Stefanie Rowinski l NTS Class of 2013
Master of Divinty Degree Program
I became a full time pastor before I became a seminary student. Had my grasp on the challenges of ministry been firmer, I might not have proceeded in that order. When I entered seminary I felt both at an advantage and at a disadvantage. I had already spent time navigating the waters of ministry, and although I was in no way a seasoned veteran, I wasn’t assuming what it would be like, feel like, or how I would respond in and to situations presented. I had a context for that and a context to apply what we were learning. While I entered seminary having graduated college with an English major, I still needed to learn a whole new grammar, discourse, and worst of all a new citation format, the Turabian style instead of the MLA format I was familiar with.
I started seminary like I started ministry: naïve, optimistic, and without boundaries. You can already see where this train is headed. School and ministry got more difficult and time consuming, but I seemed to close my eyes to that fact. One semester would end the same week new module work began. I struggled to keep up relationships and the demands of ministry while trying to find the energy for other basic necessities like doing laundry and taking out the trash. I successfully avoided cooking by eating most meals with friends and family, an area I feel like I mastered.
A good friend noticed my struggle and pulled me aside to talk about it. Our conversation gave me permission to admit I wasn’t able to maintain the pace I had chosen; and it allowed me time to step back and realize that I was not on a predetermined timetable. I realized my hopes for my seminary experience were not being met because I was trying to force it within an impossible space for the place of life I was in. So, I slowed down my course load. Since I began in January 2007, I have taken two semesters off and had some very, very light semesters. That can be dangerous for some students; it might be hard to start back up. For me, it gave the needed space to reengage in a way that allowed me to be the student I originally wanted to be. The two semesters I took off were when I got married and when my husband and I moved to Kansas City. Two people who knew me well (a pastor I worked with and my older sister) gave me advice about each of these decisions and encouraged me to focus on getting married and the transitions that would be involved without the pressure of school. I know both decisions were the right decisions for me. I had to make choices that allowed me to fully engage with seminary when I was taking a class.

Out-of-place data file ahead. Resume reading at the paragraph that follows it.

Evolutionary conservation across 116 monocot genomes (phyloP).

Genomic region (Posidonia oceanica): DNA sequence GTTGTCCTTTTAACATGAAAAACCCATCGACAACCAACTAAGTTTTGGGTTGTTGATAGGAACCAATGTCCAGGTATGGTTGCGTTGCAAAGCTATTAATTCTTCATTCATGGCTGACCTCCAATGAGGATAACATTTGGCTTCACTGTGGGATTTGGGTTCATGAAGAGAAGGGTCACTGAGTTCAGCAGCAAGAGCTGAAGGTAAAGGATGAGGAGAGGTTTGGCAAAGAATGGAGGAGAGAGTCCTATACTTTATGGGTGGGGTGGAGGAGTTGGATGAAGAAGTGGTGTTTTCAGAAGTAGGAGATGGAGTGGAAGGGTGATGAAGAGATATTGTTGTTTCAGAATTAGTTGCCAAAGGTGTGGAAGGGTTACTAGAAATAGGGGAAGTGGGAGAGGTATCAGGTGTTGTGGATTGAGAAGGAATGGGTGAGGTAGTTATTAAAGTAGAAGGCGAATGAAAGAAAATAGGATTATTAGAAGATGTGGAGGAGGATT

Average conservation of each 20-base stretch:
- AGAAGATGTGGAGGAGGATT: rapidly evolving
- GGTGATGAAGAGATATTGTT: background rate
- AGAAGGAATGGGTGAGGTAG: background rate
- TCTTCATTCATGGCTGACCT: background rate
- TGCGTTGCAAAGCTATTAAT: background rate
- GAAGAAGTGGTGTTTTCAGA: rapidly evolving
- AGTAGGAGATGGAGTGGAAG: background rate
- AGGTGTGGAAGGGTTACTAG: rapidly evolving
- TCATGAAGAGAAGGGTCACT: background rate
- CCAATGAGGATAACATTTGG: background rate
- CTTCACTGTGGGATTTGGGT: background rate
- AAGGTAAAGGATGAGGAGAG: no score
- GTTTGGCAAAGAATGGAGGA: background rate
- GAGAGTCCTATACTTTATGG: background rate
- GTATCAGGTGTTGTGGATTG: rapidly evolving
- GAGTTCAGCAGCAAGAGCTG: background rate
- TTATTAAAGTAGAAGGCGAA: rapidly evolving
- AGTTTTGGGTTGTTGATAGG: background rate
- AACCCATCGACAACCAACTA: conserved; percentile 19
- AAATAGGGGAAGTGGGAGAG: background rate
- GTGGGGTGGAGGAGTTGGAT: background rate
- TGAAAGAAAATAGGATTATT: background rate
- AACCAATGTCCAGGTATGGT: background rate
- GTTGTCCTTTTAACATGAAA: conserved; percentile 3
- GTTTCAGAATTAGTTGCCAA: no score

Seminary is a season too precious to squander. Ministry is ever present, demanding and “real time.” It is other people’s lives and problems, hopes and dreams, and it can make seminary work seem like a second tier priority at times. I’ve had to remind myself that, Lord willing, ministry is my life-long calling, my life-long vocation. I will be graduating this semester, and I see that what I am doing in seminary now lays the foundation of how I continue as a life-long learner. It is also the preparation that allows for fruitful and long lasting ministry. The more I pastor (I’m going on 7 years now), the more I’m aware of the need for good education among pastors, lay leaders and our parishioners.
Seminary looks different for each student. But be mindful of your strengths and weaknesses, the transitions, challenges, demands and places of margin (or lack thereof) in your life as you begin or perhaps as you pursue your degree. You are not on a predetermined timetable. This time in seminary is valuable, unique, and too precious to squander.